Yeah. So. Remember how I told you about the rainbows and sunshine and flowers? Not so much.
So now I get to eat crow, and tell you that no, hell has not frozen over, pigs can’t fly. And let me know if you need to talk about the easter bunny, the tooth fairy, or Santa.
Yesterday – you know, the day we thought everything was grand with Joseph, and I may have allowed a wee little self-congratulating pat on my own back? Yeah. Joseph blew up. He stole three items, and committed a violent act. Great. I’m trying to remember that he’s progressing, and we’re not back to square one. But that’s hard. Let me repeat if only for my own edification. We are progressing, we are not back to square one.
Which brings me to my feelings yesterday. Shame. I don’t like the feeling. Shame and embarrassment. Of my son. When he behaves in a socially unacceptable way – I can deal with it. No big deal. My son is who my son is. It’s when he does things that do harm to others, such as stealing, or hurting another child – THAT’S when my shame casts its pall. Because really? It’s embarrassing to have to bring the items back. My son has no shame or regret (which is part of his disorder.) It’s awful wondering if the other child’s parents are going to do something. I mean – I couldn’t blame them if they did, my son hurt their child.
But I also feel guilty for feeling ashamed of my son. I mean, truthfully, if a neurotypical child were to act as my son did, I’d blame the parents at this age (he’s 7.) And I’m sure people, especially those who know nothing of his disorder, do the same. I mean c’mon – he had his hands around someone’s neck! No. No one was seriously hurt – but that’s merely one of the reasons we’re trying to get his behavior under control. The bigger he gets, the easier it’ll be for him to do serious bodilly injury while he’s unable to control himself. And that worries me.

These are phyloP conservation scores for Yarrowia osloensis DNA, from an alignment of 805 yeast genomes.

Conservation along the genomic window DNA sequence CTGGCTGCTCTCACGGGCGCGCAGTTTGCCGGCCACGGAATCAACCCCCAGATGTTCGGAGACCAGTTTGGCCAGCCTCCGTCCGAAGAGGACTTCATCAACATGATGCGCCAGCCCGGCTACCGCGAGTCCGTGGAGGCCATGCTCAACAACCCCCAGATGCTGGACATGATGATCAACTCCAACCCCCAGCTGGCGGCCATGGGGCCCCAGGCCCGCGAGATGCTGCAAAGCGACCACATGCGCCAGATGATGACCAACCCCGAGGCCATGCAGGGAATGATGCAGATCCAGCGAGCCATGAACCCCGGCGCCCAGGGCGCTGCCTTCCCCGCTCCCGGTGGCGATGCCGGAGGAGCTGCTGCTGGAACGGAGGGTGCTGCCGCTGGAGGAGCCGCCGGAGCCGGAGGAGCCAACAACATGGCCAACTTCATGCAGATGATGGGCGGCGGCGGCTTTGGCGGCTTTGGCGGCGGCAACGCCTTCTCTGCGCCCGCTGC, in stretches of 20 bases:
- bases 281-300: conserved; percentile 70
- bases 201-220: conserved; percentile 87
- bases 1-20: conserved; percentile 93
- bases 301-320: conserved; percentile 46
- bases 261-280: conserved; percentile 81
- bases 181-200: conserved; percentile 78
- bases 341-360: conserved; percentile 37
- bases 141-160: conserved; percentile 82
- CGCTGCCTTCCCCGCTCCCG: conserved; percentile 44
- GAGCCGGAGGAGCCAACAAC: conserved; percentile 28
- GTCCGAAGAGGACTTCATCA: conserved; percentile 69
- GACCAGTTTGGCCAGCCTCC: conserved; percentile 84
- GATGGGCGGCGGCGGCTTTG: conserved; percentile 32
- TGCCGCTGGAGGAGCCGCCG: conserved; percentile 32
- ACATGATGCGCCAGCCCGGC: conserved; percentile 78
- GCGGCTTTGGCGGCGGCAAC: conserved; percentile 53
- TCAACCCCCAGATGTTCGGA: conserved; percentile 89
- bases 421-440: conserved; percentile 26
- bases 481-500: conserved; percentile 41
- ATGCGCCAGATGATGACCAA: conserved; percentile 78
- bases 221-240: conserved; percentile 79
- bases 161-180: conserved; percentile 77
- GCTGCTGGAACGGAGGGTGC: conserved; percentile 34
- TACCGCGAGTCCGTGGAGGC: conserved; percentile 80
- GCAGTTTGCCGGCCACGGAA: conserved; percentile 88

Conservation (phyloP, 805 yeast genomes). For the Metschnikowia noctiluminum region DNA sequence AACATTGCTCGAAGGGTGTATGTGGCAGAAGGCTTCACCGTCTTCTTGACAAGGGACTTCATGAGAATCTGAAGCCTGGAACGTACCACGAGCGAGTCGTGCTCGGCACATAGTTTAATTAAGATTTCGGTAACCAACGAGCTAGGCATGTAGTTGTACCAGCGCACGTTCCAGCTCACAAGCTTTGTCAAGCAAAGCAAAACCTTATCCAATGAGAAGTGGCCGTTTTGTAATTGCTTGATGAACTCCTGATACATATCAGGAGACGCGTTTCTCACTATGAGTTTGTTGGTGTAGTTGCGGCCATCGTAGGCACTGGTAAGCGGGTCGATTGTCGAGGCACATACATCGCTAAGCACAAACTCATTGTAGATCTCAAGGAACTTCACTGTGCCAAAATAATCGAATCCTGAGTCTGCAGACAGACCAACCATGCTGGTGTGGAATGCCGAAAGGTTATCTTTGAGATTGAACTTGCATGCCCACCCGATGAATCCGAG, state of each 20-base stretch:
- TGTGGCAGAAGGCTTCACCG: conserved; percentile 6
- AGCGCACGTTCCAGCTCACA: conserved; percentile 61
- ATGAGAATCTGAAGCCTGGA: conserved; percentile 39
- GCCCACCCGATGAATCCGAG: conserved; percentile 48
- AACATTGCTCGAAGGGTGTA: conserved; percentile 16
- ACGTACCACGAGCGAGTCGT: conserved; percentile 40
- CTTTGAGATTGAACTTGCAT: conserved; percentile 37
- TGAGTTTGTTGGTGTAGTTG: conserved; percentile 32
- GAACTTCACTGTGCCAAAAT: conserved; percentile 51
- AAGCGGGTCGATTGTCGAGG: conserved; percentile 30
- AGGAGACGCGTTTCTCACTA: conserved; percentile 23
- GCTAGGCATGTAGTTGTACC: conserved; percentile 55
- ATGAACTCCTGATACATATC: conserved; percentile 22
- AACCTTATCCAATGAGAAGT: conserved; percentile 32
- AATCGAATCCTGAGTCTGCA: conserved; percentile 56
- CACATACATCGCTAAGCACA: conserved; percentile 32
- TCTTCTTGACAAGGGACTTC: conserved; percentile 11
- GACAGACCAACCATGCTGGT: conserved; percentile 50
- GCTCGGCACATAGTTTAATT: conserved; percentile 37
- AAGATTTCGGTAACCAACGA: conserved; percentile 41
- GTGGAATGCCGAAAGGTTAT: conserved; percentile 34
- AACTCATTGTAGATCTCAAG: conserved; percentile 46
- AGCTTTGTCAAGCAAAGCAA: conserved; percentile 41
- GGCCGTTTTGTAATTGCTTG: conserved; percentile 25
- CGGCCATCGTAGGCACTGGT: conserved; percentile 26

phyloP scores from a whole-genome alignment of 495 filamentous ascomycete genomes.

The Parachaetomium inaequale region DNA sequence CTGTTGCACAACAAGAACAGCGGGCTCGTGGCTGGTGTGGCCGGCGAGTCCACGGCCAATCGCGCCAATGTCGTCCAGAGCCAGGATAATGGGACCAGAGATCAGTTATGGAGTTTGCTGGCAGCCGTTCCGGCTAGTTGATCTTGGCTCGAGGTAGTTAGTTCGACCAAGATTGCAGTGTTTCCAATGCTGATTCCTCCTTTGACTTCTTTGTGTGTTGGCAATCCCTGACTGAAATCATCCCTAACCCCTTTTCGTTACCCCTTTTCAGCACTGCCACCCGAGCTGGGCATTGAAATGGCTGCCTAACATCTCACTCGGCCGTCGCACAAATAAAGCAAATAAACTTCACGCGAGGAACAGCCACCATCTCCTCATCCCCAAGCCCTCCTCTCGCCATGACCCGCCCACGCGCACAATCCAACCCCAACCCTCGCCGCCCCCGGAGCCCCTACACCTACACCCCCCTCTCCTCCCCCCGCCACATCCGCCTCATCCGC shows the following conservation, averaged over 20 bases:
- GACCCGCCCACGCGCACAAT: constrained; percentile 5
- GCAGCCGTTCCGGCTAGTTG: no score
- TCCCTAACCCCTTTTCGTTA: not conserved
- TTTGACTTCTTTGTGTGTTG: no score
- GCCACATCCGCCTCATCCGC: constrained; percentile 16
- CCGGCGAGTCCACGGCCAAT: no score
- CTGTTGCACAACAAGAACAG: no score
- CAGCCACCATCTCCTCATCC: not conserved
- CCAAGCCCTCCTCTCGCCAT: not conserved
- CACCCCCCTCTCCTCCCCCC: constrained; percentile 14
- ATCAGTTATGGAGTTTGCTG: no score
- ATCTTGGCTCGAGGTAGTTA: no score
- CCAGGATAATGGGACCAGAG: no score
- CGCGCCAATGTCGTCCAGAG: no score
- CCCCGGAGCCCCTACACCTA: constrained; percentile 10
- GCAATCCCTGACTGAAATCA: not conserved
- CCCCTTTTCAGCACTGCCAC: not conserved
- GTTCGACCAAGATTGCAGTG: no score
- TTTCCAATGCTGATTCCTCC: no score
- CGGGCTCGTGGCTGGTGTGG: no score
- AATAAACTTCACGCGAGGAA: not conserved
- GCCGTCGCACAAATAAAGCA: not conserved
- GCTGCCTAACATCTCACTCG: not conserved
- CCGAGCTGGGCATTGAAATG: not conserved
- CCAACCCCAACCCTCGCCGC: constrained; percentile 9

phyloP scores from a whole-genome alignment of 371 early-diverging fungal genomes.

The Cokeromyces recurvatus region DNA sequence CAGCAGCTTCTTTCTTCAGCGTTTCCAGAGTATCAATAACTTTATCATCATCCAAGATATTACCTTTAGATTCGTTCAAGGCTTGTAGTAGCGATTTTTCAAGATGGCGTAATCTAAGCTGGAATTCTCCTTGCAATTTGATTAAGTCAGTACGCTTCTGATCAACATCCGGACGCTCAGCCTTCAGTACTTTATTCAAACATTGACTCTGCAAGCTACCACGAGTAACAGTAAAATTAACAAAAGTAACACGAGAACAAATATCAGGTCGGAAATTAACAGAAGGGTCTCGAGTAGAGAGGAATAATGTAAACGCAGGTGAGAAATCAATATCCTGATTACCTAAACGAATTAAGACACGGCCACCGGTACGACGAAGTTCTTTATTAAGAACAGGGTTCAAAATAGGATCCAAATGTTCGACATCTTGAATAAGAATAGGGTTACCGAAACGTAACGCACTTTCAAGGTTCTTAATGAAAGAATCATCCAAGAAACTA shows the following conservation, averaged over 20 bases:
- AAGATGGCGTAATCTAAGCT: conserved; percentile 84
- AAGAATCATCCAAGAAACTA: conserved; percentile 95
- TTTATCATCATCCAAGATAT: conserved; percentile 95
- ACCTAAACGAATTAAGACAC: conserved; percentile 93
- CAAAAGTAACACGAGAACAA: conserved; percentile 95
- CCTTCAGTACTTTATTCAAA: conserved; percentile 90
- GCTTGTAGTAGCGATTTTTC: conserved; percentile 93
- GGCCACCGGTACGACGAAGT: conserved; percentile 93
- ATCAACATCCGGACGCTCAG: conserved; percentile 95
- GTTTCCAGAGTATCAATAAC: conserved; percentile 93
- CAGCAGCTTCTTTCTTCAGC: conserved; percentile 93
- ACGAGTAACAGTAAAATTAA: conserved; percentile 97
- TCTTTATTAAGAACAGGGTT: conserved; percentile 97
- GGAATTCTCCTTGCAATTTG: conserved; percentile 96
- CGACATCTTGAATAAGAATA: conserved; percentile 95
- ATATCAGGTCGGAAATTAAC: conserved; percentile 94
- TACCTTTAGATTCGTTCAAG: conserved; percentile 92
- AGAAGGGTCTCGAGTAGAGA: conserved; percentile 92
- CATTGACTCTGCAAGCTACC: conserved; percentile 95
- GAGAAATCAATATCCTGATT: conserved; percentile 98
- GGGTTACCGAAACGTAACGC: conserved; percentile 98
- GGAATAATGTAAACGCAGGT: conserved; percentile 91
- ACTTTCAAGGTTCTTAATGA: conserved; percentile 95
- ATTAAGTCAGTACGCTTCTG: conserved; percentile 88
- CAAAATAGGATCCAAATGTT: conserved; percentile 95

And I feel ashamed that I posted about his doing so wonderful, just to turn around and have him do this.
I almost didn’t post this. In fact, I’m literally crying as I write. BUT, I thought that would not be an accurate portrayal of life with a child with disabilities (or at least Joseph’s disabilities) so here we are.
However. I’ve decided it’s ok for me to feel shame when my child hurts someone. Ok. Now it’s time to get over myself and go to Joseph’s therapist, and realize we’ve had a setback and now we need to learn from it, and move on. Because quite frankly, it’s been MONTHS since one of his outbursts! That truly is progress. He’s getting 90%’s in math! That truly is progress. And so – we keep on keeping on.